loving care title


loving care drop cap


he worst part of being a pastor is doing hospital visitation. I don’t like going to hospitals!”

This comment was made by a seasoned pastor. I was troubled by her comment, particularly since we were visiting a veteran’s hospital as supervisors to students, fulfilling requirements for ordination as chaplains.

I view pastoral counseling as an important part of ministry. As a pastoral counselor and chaplain at our local hospital, I count it a godly privilege to offer radical, loving care to those facing end-of-life situations.

It is deeply fulfilling to offer the comfort of Christ to patients and their families. End-of-life compassion provides the opportunity to offer three aspects of care: We offer the ministry of love, the ministry of presence, and the ministry of service.


loving care heart2 The Ministry of Love

Mother Teresa wrote: “It is not how much we do, but how much love we put in the doing. It is not how much we give, but how much love we put in the giving.”

Several dynamics apply to any caregiver who walks into a hospital or home situation. If a health-care worker hurries into a room with a scowl on her face, it does not promote comfort. A pastoral counselor who comes in with warmth and kindness is more likely to comfort a suffering person. The ministry of love may be displayed by your simply walking into a hospital room with the love of Christ in your heart and sharing a warm and caring smile.

The ministry of love also includes the ministry of listening. Practicing loving care is allowing the dying person to tell his or her story, so he or she feels heard and understood. It is about offering quality to the person’s final moments on this earth. The ministry of love includes offering ways for these loved ones to feel the love of Christ in their hearts and in their midst.


loving care heart2 The Ministry of Presence (NPDA)


I was visiting a large university hospital in Pittsburgh, Pennsylvania. I walked into the intensive care unit to visit a parishioner. As I passed the nurses’ station, I noticed a large note: WE PRACTICE NPDA (No Patient Dies Alone).

Remarkable! I thought. That large and busy hospital operates with a care policy that if a family member cannot be reached and a patient is close to end of life, a staff member will sit with that patient and hold his or her hand until death. No one dies alone at the University of Pittsburgh Medical Center.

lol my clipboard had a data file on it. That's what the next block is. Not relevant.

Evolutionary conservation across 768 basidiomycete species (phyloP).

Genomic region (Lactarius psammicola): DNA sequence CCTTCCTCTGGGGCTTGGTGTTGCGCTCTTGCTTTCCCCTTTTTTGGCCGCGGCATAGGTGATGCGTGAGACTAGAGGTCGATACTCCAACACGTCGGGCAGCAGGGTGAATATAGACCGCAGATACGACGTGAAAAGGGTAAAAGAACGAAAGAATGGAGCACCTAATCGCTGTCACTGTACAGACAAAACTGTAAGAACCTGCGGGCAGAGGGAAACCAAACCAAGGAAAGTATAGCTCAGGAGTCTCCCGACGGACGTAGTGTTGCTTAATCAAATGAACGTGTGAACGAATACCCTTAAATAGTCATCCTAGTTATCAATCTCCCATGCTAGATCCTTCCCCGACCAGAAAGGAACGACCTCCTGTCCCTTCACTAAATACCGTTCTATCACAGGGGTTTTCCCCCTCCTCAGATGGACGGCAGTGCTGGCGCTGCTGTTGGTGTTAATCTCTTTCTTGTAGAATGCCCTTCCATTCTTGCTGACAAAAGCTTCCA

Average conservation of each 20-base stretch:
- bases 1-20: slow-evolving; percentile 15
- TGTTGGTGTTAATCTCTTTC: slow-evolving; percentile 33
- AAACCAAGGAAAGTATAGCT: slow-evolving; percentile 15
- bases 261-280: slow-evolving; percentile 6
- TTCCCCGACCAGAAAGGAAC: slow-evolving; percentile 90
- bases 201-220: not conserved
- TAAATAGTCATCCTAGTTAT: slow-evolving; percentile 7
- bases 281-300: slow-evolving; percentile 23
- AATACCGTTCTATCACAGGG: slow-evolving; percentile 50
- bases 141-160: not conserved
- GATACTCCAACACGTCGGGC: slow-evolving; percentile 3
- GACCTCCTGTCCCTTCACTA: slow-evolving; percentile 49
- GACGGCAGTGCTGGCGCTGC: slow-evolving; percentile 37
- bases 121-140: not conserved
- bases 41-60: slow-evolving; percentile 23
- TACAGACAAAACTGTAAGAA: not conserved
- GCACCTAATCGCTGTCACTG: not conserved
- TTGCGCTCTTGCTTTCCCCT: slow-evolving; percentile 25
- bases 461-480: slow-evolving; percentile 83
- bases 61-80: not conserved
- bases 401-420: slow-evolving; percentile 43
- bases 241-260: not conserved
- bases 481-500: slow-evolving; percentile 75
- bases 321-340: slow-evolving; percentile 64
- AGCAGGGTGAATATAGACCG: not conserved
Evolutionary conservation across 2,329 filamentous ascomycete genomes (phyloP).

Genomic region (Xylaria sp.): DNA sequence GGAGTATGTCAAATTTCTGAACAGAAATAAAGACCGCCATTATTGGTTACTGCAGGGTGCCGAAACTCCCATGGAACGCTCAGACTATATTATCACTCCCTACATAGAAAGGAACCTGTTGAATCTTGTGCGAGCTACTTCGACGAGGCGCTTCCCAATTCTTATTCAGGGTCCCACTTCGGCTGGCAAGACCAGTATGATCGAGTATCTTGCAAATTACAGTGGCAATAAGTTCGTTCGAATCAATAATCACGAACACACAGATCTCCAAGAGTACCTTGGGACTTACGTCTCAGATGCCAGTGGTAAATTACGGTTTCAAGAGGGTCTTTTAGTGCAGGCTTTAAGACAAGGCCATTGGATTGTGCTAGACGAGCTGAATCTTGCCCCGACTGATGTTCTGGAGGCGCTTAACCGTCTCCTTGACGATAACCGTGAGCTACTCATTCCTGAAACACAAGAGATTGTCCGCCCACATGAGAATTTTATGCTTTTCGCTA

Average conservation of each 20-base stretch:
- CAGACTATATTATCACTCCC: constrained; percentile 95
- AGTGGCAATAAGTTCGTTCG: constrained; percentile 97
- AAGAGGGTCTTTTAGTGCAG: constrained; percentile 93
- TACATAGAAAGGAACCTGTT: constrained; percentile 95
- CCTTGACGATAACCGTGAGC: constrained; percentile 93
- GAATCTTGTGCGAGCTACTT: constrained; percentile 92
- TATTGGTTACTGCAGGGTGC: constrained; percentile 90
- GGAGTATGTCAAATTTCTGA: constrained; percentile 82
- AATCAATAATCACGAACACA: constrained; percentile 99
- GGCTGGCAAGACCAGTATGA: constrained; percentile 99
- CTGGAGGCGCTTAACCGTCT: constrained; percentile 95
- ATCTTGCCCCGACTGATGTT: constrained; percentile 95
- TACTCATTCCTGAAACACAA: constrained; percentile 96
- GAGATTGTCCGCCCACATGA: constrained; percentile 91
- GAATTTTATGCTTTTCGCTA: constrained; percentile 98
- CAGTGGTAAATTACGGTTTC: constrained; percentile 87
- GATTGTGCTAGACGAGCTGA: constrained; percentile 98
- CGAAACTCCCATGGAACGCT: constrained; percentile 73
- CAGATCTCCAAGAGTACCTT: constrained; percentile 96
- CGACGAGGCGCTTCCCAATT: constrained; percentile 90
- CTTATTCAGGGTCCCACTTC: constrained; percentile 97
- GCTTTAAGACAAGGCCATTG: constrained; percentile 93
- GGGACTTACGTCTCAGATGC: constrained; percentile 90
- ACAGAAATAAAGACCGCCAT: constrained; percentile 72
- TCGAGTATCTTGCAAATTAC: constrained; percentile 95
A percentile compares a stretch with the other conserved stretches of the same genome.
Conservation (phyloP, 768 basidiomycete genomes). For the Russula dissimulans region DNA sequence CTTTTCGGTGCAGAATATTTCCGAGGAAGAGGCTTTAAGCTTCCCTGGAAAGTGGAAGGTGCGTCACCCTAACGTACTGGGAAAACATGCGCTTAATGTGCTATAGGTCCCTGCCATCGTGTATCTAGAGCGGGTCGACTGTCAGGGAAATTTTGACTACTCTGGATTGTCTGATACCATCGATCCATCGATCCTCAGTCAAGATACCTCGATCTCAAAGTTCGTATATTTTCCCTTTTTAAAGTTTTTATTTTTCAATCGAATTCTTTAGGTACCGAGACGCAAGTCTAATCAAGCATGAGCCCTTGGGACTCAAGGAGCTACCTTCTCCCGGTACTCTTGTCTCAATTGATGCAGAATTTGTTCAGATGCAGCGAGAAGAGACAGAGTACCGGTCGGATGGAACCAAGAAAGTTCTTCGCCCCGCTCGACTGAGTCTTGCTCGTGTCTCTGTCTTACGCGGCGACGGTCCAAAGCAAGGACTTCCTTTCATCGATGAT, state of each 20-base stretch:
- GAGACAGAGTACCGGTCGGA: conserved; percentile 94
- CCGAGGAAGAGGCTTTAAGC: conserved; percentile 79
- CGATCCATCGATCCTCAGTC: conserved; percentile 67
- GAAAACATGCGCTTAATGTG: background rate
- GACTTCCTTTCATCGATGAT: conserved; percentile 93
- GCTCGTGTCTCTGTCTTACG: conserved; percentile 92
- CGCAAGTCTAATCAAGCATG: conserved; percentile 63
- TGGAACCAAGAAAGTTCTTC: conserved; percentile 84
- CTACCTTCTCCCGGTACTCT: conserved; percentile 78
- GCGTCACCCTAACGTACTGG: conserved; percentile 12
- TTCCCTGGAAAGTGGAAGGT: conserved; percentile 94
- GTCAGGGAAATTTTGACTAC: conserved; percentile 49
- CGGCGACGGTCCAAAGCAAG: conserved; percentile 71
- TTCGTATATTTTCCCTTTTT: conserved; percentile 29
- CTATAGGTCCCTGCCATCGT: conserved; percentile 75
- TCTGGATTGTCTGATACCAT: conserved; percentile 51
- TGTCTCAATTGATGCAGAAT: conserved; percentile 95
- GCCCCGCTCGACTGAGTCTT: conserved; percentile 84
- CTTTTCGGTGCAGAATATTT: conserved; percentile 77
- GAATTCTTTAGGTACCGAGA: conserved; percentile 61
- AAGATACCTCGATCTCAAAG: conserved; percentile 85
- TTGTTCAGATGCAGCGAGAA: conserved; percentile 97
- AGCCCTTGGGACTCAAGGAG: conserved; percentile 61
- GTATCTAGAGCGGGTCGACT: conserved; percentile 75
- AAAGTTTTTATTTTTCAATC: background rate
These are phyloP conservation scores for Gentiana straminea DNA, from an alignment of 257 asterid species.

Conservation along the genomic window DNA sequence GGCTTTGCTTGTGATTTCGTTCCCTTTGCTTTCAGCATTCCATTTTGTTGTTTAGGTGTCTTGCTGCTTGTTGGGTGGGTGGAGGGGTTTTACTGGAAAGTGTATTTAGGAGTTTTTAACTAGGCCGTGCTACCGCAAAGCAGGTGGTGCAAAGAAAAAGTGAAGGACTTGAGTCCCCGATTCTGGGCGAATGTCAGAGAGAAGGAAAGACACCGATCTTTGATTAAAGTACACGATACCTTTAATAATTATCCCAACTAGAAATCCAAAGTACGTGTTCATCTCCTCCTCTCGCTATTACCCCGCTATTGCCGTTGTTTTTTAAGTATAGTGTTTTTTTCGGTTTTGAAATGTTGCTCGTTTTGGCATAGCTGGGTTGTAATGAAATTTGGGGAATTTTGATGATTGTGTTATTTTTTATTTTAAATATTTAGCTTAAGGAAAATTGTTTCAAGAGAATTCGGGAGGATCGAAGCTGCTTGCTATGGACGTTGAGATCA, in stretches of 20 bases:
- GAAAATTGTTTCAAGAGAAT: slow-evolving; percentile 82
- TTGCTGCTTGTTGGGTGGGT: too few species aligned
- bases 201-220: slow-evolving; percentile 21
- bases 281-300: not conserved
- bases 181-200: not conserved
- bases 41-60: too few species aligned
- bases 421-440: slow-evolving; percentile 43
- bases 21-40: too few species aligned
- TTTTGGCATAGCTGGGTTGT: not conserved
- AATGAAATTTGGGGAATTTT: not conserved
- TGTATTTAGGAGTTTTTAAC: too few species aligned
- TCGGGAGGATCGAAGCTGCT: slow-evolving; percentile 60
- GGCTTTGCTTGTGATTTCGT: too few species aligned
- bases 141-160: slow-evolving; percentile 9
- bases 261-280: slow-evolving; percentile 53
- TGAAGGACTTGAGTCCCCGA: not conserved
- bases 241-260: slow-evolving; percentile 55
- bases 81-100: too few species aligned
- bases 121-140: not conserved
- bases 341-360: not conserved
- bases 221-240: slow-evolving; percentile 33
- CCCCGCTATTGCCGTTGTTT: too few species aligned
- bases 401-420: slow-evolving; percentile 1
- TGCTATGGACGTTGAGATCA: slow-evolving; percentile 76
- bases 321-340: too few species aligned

This is the beautiful ministry of presence. This is radical, loving service to others. This ministry of presence includes holding the hand of a patient on a respirator who struggles to express his or her needs. Sharing another’s pain can be distressing, but vital. Compassion requires genuine presence.

When I arrive at my local hospital, I always slip into the chapel to pray before I begin my rounds. I ask the Lord to use me to usher His presence into every situation I face.

One doctor, Rachel Ramen, states, “The most basic and powerful way to connect to another person is to listen. Just listen. Perhaps the most important thing we give each other is our attention. A loving silence often has far more power to heal and to connect than the most well-intentioned words.”

God is present, even in our silence. The ultimate goal of pastoral visitation to the ill and dying is to seek to usher in the presence of the Holy Spirit. Only He can perform His transforming work in the suffering person’s heart and life.


loving care heart2 The Ministry of Service


Why are some people natural servants while others find it difficult to lift a finger on behalf of another? A servant leader will constantly ask: “What things can I do to help another in his or her suffering?” Compassionate care is hard work, but it is rewarding.

Lorraine is a registered nurse who practices loving service. She knows that most patients, because of their illness, will never remember her. Yet, she gives loving care to them every day. Loving service is based on kindness, compassion, and respect for all people, whether they are conscious or not.

The message of Jesus calls for us to love those who seem beyond love. This is critical for end-of-life caregivers, especially those who are called upon to minister to exceptionally difficult and critical situations. The ultimate reason for offering this kind of love and service is this: It is what Jesus would do, and we follow Him.


loving care blurb



loving care author